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Defence investments under attack

A proposal of the department of industrial policy and promotion (DIPP) to increase the FDI cap in defence came under immediate attack. The ministry of defence believes that our defence sector is not mature enough to handle increased foreign investments.

The DIPP for its part, through a discussion paper recently issued, was hoping for an informed debate on the increase, and acknowledged that defence being a sensitive sector, the views of the ministry are essential. But no one expected such immediate rebuke, especially since India is one of the largest global military spenders and nearly 70% of our defence requirements are met through imports.

Currently, under the consolidated FDI policy (Policy), foreign investments up to 26% are permitted in the defence industry with government approval. Such investments are subject to the defence procurement policy (including the offset requirements therein), obtaining an industrial licence and certain conditions contained within the Policy.

The applicant must be an Indian company/partnership and the management of the applicant company/partnership should be in Indian hands with majority representation on the board, as well as the CEO of such applicant, should be a resident Indian.

To check fly-by-night operators the conditions stipulate that antecedents of the foreign collaborators be thoroughly reviewed, including a review of the adequacy of the net worth of the foreign investor and preference would be given to original equipment manufacturers.

And while the defence ministry does not give any purchase guarantees, the conditions do specify that the arms and ammunition produced by private manufacturers will be sold primarily to the ministry or other government entities.

The Confederation of Indian Industry (CII) has for long advocated an increase in defence sector FDI. It recently conducted a survey which favoured increasing the cap to 49% as the industry itself did not want 100% foreign investments. The survey suggested that increase in FDI caps should be subject to the proposed joint venture (JV) engaging in joint R&D and any resultant intellectual property vesting with the JV company.

It also suggested that subject to regulations, the foreign partner should ensure that the JV has access to global markets for the domestically produced goods and the foreign partner should bring in specialised technology not available locally to manufacturers.

The CII survey also noted concerns of foreign companies: not having control of any proposed venture, where their technology is licensed, coupled with the current 26% investment cap made investments in this key sector commercially unattractive.

To address these concerns, the DIPP discussion paper analyses the domestic defence production and notes that it mostly takes place either through ordnance factories (OF) or defence public sector undertakings (DPSUs).

There is acknowledgement that most equipment manufactured by them is obsolete and there is urgent need for modernisation by acquiring state-of-the-art technology.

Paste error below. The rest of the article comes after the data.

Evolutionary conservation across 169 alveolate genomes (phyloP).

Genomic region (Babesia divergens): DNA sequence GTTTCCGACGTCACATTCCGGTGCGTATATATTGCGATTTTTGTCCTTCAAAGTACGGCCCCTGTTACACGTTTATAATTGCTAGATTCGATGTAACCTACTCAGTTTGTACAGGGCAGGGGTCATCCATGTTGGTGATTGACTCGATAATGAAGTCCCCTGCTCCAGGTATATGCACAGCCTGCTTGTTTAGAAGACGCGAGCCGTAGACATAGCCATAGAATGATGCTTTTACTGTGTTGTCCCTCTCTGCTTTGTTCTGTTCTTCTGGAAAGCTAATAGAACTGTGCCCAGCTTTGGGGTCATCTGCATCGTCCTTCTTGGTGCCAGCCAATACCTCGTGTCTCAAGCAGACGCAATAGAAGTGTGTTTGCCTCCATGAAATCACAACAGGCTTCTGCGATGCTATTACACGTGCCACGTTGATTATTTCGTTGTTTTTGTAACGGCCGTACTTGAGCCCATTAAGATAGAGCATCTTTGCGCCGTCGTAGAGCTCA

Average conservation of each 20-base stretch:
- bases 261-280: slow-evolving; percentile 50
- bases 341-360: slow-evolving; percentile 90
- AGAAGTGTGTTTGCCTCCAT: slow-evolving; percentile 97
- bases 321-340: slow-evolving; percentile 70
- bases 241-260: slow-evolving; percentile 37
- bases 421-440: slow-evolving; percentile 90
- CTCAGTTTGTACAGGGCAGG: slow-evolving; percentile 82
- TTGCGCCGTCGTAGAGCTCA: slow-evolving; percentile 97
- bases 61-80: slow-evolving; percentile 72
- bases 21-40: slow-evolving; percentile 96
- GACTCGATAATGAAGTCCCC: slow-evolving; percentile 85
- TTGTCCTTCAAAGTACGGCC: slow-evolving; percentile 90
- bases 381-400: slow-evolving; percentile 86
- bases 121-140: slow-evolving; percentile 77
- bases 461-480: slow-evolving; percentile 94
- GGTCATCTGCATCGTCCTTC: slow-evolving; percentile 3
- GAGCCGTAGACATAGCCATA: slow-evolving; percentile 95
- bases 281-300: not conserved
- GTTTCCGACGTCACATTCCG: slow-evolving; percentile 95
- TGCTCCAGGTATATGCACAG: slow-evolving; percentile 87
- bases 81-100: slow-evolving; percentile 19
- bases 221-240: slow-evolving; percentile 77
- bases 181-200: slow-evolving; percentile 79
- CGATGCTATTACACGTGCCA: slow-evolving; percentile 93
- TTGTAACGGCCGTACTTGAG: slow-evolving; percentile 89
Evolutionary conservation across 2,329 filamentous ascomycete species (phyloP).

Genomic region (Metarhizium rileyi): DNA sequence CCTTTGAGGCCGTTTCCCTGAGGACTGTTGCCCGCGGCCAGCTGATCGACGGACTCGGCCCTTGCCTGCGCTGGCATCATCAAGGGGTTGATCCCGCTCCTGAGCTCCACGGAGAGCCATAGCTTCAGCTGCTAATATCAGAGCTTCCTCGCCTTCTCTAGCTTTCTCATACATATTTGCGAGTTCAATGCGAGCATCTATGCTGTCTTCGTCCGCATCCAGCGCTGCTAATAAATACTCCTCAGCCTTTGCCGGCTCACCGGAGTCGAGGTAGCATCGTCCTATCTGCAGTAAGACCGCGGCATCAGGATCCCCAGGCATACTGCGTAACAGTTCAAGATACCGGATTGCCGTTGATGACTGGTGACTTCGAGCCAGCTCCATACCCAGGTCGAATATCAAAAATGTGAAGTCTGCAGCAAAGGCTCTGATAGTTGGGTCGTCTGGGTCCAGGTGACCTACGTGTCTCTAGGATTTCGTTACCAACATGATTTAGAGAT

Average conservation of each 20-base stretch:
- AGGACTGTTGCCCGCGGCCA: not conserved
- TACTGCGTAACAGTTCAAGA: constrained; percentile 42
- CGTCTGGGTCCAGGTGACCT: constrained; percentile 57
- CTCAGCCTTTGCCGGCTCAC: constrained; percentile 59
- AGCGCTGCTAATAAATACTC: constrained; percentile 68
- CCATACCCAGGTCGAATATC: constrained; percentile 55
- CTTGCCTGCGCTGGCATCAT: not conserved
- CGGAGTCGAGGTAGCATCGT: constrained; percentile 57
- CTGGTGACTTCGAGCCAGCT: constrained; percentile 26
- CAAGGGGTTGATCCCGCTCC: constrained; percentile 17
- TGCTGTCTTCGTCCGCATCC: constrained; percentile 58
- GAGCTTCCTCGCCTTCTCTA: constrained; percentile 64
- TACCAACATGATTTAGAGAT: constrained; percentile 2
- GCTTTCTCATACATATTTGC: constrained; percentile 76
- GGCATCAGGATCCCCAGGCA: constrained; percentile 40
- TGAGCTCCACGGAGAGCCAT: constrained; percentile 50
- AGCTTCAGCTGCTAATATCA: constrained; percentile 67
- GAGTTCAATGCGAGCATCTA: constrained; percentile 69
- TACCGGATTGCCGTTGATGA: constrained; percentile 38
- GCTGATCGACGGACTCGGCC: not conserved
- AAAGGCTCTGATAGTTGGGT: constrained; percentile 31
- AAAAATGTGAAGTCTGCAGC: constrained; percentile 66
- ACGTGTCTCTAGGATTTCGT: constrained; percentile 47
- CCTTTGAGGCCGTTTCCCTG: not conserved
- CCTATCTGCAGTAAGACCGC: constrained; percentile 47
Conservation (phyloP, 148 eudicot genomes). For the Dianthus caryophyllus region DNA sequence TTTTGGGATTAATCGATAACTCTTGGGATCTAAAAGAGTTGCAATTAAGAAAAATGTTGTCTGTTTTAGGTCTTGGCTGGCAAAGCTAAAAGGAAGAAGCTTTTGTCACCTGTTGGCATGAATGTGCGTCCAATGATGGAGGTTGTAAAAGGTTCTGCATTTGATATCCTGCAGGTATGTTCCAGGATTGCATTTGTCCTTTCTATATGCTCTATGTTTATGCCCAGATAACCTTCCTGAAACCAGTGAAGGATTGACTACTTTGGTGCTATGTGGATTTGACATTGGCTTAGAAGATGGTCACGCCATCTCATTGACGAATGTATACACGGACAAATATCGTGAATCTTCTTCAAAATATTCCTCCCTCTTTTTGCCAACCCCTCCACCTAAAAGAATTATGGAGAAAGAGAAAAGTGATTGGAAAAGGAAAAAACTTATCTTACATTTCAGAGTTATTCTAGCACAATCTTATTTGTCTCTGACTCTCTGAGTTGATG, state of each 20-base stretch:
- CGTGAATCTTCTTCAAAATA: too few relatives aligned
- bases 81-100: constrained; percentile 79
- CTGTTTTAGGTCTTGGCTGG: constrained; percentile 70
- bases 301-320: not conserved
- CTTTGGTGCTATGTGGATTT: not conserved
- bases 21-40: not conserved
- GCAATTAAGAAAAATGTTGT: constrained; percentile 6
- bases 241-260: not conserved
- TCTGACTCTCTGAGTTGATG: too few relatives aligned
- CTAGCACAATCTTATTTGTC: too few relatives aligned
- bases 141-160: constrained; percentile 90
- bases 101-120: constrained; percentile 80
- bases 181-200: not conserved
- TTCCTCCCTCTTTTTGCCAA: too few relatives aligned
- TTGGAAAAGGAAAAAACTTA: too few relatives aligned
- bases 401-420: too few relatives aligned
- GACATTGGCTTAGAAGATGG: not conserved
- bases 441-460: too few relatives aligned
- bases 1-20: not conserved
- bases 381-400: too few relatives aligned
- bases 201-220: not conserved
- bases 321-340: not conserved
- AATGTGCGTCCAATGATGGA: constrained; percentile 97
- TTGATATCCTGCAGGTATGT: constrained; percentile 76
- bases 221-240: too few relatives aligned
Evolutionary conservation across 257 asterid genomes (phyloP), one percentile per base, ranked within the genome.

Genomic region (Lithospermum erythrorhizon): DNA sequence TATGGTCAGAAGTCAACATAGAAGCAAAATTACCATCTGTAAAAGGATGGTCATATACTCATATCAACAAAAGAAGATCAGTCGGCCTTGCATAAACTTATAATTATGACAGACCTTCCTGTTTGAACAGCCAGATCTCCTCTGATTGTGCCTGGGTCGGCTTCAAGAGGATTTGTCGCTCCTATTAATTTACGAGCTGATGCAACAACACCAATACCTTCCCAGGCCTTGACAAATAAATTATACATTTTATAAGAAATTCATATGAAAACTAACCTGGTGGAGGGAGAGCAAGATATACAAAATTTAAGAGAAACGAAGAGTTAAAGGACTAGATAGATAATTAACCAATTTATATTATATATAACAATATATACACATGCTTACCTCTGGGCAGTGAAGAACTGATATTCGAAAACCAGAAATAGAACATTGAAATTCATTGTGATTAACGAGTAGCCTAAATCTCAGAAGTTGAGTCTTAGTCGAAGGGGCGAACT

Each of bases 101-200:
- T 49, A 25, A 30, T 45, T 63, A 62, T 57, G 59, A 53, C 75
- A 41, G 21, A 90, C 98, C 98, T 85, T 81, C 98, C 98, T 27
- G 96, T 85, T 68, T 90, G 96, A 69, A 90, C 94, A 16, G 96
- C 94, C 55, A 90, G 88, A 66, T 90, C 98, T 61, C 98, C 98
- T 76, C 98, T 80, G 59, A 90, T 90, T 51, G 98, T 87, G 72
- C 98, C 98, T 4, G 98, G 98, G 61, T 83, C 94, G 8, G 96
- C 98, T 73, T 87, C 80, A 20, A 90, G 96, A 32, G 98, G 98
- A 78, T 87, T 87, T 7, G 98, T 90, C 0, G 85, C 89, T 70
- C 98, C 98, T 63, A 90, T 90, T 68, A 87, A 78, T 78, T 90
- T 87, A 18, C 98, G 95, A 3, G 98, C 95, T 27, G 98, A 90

Therefore, either our dependency on imports can rise or we accept the realities and allow private players to enter by making it a viable business option for them.

Is resistance to greater private sector participation in defence out of concern for these DPSUs and OF or ideological? As the discussion paper notes, if imports continue at their current level, these government-controlled entities would get marginalised.

Arguably, if greater investment in the sector were permitted, then the foreign companies would most likely collaborate with the DPSUs and OF who better understand the nuances of doing business in India.

Does the concern for any reason stem out of protecting India’s sovereign status? The reality is that in contrast to imports, having domestic manufacturing facilities located in India and subject to domestic Indian laws is perhaps most desirable.

Self-reliance in defence is largely a function of indigenisation of defence production. And this could potentially be achieved by domestic businesses wanting to play a larger role in the sector, coupled with foreign companies willing to make the investments required.

Therefore, the real debate is not whether to increase FDI, but on the incremental advantages between raising the cap to 49%, as proposed by CII, or increasing it to 51% or beyond where proprietary information of foreign companies is within their control.

Legitimate apprehensions about majority ownership of sensitive defence companies being in the hands of foreign players and exports to enemy countries can both be addressed by more stringent licensing and export control regulations.

The European Union and US, both of which allow 100% FDI in their defence, have had success with such stringencies.

Eventually, just as India’s defence sector craves for state-of-the-art technology, it’s also time to embrace modern-day investment practices by considering the business case for greater FDI in defence.

First Published in the Economic Times on June 07, 2010



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